Brandon Kintzler’s life might not change much this week in Miami. But his obituary will.
Like an Academy Award winner or a http://www.firestormkennel.com/cj-fiedorowicz-jersey-c-1_36.html
gold-record recording artist, Kintzler will have a new label affixed to his career Tuesday, and it will follow him until that day, hopefully far in the future, that his obit is published: All-Star.
Brian Dozier, Phil Hughes, Jason Castro and Hector Santiago each have it, too, and while they would like someday to become a two-time (or more) All-Star, like six-time teammate Joe Mauer, just having been selected once puts them in an esteemed, and still reasonably elite, class.
“I wouldn’t say it’s had any lingering effects on my career, but it’s something pretty neat to check off on your résumé,” said Hughes, a 2010 All-Star representing the Yankees. “There’s a little star on my Baseball-Reference page.”
Those one-time All-Stars describe their experience like fans would, as if they were invited on the ultimate baseball weekend. Castro, for instance, calls his presence at the 2013 game at Citi Field in New York as “an incredible experience. The way you’re treated is spectacular.” His highlight? “It was Mariano Rivera’s final season, so the whole standing ovation for him, to take part in that was amazing,” Castro said of Rivera’s entrance from the bullpen to an empty field so the sellout crowd could salute him.
Castro’s favorite moment doesn’t really involve him because he didn’t get to play. The lone representative of a 111-loss Astros team, he was told by AL manager Jim Leyland that if the game was close, he probably would remain on the bench as insurance in case the game went extra innings. “Me and Ben Zobrist were the emergency guys,” Castro said. “But it was still a lot of fun to be there.”
Dozier and Hughes have similar memories, but for separate reasons. Dozier became the third Twin ever to homer in an All-Star http://www.newjersey1861.com/marshall-newhouse-jersey-c-1_25.html
Game, blasting a pitch from Mark Melancon in the eighth inning in Cincinnati. Hughes was charged with the loss for his three-batter stint in the 2010 game but has no complaints. Having grown up in Southern California, pitching an All-Star Game in Anaheim made it even more special.
“I stayed at my parents’ house, 10 minutes away, so that was pretty neat. Not many All-Stars get to stay at home,” Hughes said. The Home Run Derby is the most fun, he said, because players have time to mingle and meet. He spent most of his All-Star bonus on tickets for family and friends, “but it was totally worth it. It’s something we’ll always remember.”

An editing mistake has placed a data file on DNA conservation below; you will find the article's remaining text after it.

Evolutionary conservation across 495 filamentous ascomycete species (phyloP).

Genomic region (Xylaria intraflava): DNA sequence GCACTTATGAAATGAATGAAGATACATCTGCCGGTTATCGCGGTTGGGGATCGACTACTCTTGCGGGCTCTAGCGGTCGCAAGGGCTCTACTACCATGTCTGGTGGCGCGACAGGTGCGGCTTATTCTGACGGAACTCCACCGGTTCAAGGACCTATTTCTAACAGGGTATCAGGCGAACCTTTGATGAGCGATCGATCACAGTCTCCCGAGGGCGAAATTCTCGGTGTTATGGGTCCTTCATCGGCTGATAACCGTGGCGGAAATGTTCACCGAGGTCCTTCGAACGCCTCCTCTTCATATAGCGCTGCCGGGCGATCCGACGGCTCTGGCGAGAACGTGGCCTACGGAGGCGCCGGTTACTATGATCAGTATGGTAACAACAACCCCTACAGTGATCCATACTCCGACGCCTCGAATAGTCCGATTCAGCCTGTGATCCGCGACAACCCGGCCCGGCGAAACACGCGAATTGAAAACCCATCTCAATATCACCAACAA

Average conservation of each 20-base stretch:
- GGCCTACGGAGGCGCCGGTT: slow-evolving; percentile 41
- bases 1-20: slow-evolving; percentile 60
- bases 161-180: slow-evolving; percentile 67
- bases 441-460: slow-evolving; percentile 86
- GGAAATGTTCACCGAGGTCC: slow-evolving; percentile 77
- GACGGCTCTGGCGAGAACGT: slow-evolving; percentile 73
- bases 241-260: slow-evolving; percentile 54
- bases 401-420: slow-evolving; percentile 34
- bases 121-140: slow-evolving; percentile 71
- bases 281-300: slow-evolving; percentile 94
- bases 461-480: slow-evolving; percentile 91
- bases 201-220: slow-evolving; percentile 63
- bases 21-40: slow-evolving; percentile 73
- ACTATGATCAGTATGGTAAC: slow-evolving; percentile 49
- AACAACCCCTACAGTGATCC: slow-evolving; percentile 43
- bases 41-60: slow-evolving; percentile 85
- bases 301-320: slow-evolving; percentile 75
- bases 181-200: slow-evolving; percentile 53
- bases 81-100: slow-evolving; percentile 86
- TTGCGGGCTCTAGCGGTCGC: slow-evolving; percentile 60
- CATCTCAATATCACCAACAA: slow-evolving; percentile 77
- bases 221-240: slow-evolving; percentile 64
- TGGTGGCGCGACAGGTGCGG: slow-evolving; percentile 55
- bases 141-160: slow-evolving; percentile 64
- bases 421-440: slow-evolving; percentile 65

Actually, Hughes couldn’t remember who followed Scott Rolen’s single with another hit off him — it was Matt Holliday — but both runners scored after Matt Thornton relieved him, and he was charged with the loss. “That’s OK,” Hughes said. “It was still great. … Plus, I got a nice swag bag,” complete with high-end headphones, an expensive pair of white cleats with a palm-tree logo that he still owns, “and a flip phone. They were big back then.”
Dozier got some nice gifts, too — “I got a PGA-style, personalized golf bag that I still use,” he said, “and I have headphones galore.”
The home run was even better, though, especially since it was so unlikely. Dozier wasn’t originally voted to the team, then didn’t win the final-player vote, but he was selected as an injury sub. He hurt his back that Gregory Polanco Kids Jersey
morning, and rehabbed it much of the afternoon, but thought he wouldn’t play; he was to be a ninth-inning defensive replacement. Jose Altuve and Jason Kipnis were told they would each get two at-bats, and Kipnis’ second one came up in the eighth inning.
“But Jason went to [Royals/AL manager] Ned Yost and said, ‘Hey, let Brian have an at-bat,’? ” Dozier said. “I had to run to the clubhouse to get my bat.”
Then Melancon hung a 2-1 curve, and Dozier made history.
“Jason and I talked about it the other day. He says he should get credit” for the homer, Dozier said. “I’ll probably hear about that homer for years.”
There was plenty of All-Star related news in the AL Central
Indians: Some Cleveland players complained Carlos Carrasco (10-3, 3.44 ERA) should join his five teammates in Miami, especially since Corey Kluber won’t pitch. But the big news is that Terry Francona won’t manage, after undergoing a procedure to correct an irregular heartbeat. Bench coach Brad Mills replaces him.
Royals: Mike Moustakas is the first Kansas City player invited to participate in the Home Run Derby since 1991. But the third baseman went on to earn a spot in Tuesday’s game, too, by winning MLB’s final vote. He won the vote in 2015, too, joining Shane Victorino (2009, 2011) as a two-time electee.
Tigers: The biggest news isn’t who made the team — righthander Michael Fulmer was the lone Detroit player selected, then replaced by Justin Upton because Fulmer pitches Sunday against Kluber — but who didn’t. Miguel Cabrera, who began his career with the Marlins and is an 11-time All-Star, was left off the AL roster for the first time since 2009.
White Sox: There’s Billy Hamilton Youth Jersey
more interest among Sox fans in Sunday’s Futures Game, where three exciting Chicago prospects will take part, than the midsummer classic. But Avisail Garcia, despite a sore knee and jammed finger, will play on Tuesday, finally fulfilling (with a .313 average and .858 OPS entering Saturday) long-predicted status among elite.